Assessing relative differences in smoke exposure from prescribed, managed, and full suppression wildland fireAuthor(s): Don Schweizer; Haiganoush K. Preisler; Ricardo Cisneros
Source: Air Quality, Atmosphere & Health. 12(1): 87-95
Publication Series: Scientific Journal (JRNL)
Station: Pacific Southwest Research Station
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A novel approach is presented to analyze smoke exposure and provide a metric to quantify health-related impacts. Our results support the current understanding that managing low-intensity fire for ecological benefit reduces exposure when compared to a high-intensity full suppression fire in the Sierra Nevada of California. More frequent use of fire provides an opportunity to mitigate smoke exposure for both individual events and future emission scenarios. The differences in relative exposure between high-intensity, low-intensity, and prescribed burn were significant (P value < 0.01). Suppressing fire not only appears to shift the health burden of the emissions to a future date but also increases the intensity and number of people exposed in a single exposure. Increased use of ecologically beneficial fire may further be optimized to reduce human exposure through advantageous use of good dispersal conditions and incorporating a mitigation strategy that includes poor dispersal when smoke is largely over wilderness or other natural areas. Accepting naturally occurring fire typical of the environmental system benefits forest health and reduces public exposure to smoke.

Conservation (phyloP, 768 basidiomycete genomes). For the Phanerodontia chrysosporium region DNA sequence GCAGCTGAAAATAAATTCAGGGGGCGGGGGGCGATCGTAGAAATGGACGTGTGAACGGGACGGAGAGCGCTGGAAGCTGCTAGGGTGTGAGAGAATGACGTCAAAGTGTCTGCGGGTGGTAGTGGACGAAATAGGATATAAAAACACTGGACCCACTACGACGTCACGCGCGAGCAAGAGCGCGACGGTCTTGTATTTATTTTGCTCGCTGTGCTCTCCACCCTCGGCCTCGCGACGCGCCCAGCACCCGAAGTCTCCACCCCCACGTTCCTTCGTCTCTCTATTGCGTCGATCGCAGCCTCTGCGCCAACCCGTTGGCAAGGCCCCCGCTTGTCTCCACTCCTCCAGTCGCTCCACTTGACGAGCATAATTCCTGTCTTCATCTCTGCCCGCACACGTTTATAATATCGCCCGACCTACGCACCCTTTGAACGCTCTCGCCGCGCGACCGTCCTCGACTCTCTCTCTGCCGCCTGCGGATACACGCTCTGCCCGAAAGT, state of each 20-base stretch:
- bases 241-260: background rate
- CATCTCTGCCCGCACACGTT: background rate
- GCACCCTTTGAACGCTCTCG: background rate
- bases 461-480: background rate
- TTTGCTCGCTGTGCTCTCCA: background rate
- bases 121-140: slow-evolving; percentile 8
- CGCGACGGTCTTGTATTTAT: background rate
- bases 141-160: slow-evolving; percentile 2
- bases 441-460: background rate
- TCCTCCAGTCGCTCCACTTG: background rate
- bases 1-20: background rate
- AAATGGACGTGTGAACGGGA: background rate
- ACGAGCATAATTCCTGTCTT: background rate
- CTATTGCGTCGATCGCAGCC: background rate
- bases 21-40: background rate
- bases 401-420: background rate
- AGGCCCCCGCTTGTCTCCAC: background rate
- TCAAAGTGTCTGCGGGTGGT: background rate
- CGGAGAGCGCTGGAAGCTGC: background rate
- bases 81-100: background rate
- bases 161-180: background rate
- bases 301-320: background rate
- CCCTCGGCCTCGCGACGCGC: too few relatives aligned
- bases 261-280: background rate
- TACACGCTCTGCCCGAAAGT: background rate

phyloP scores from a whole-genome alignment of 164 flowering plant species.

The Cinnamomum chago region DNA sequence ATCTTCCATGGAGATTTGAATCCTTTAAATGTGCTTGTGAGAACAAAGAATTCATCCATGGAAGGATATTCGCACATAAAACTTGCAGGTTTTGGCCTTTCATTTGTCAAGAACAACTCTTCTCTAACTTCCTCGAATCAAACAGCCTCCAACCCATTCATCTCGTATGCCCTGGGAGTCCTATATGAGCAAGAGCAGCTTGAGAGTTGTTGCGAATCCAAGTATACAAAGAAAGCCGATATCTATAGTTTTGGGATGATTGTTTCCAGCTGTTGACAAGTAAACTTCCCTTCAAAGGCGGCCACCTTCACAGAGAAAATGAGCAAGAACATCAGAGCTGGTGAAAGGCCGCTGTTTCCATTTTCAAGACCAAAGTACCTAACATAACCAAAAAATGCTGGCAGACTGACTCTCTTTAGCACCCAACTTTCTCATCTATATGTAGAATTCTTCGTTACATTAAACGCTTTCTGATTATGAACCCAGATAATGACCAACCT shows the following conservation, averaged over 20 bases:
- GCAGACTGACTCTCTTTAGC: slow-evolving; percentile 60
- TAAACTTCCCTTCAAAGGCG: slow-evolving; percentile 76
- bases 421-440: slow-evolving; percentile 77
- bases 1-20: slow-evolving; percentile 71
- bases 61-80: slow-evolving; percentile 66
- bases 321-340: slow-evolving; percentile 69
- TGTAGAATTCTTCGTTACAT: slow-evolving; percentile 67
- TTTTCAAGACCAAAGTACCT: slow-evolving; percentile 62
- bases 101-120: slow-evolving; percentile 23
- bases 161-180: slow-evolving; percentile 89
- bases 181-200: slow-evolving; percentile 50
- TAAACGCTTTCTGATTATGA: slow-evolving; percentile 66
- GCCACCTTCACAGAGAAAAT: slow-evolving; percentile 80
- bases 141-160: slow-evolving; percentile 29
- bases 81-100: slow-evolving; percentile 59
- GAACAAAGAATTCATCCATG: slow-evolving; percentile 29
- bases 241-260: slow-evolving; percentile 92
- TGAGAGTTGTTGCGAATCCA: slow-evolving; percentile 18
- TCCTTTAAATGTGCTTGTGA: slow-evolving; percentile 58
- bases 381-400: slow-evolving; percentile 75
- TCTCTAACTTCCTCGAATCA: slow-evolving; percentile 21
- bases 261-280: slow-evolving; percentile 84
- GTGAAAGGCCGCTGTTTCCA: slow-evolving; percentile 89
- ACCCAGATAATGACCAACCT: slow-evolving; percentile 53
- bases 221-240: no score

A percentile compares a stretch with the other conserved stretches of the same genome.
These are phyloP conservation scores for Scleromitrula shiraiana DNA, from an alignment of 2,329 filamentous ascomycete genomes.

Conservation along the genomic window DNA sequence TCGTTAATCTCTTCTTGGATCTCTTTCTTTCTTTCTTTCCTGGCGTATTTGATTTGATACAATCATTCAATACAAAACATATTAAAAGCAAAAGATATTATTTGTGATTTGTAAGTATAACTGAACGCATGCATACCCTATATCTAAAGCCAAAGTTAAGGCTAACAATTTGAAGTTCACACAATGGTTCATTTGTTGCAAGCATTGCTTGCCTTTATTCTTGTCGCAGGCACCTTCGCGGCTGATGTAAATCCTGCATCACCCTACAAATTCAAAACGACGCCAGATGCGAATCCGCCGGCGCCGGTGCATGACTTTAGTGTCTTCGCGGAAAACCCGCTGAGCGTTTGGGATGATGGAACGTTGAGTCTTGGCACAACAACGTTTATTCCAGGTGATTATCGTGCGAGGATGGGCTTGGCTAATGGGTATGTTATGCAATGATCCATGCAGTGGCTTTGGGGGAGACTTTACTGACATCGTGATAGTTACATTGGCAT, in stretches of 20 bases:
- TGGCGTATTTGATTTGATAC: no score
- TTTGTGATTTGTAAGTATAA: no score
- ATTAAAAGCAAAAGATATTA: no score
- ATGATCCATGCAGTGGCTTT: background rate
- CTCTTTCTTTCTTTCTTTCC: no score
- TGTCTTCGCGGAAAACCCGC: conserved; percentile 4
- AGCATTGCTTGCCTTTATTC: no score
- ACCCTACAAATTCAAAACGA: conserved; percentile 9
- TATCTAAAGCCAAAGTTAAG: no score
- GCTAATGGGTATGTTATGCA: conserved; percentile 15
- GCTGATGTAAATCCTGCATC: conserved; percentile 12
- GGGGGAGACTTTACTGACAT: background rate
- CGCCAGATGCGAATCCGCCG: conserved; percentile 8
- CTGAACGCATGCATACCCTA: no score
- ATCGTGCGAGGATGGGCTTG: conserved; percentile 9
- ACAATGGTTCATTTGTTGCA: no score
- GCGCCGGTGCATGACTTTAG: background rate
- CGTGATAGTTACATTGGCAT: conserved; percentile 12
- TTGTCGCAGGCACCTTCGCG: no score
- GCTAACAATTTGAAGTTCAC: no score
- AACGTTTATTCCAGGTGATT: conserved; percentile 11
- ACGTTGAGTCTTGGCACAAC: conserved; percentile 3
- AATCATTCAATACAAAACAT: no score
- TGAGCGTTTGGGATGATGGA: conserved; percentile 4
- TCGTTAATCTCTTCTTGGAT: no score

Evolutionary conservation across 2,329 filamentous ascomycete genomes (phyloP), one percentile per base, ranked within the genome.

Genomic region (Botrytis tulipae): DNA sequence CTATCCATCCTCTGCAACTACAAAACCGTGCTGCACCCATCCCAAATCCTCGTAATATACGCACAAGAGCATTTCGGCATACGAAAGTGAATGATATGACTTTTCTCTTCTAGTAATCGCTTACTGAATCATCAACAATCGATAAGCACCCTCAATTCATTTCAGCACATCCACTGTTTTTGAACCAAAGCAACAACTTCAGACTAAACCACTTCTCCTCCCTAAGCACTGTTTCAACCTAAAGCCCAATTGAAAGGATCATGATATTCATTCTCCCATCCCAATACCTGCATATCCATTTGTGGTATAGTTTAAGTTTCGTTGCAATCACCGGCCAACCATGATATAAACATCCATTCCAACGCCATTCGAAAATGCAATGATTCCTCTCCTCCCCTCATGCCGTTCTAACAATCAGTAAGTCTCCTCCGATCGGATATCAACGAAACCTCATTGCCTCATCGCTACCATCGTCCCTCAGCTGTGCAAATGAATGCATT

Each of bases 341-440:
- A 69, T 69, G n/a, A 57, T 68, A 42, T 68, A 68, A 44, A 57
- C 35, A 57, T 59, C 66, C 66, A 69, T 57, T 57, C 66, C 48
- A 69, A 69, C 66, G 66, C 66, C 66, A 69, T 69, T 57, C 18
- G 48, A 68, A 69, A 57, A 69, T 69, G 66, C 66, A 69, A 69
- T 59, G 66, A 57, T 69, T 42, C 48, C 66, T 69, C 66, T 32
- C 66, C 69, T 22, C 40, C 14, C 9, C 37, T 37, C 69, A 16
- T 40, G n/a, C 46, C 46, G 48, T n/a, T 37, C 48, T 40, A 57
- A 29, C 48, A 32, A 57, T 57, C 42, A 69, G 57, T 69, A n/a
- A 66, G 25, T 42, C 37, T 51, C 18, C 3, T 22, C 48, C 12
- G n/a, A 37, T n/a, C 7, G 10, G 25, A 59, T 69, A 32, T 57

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CitationSchweizer, Don; Preisler, Haiganoush K.; Cisneros, Ricardo. 2019. Assessing relative differences in smoke exposure from prescribed, managed, and full suppression wildland fire. Air Quality, Atmosphere & Health. 12(1): 87-95. https://doi.org/10.1007/s11869-018-0633-x.
KeywordsForest fires, Air quality, Exposure assessment, Remote sensing, Fire management
- Wildfire and prescribed burning impacts on air quality in the United States
- Aligning smoke management with ecological and public health goals
- Will landscape fire increase in the future? A systems approach to climate, fire, fuel, and human drivers
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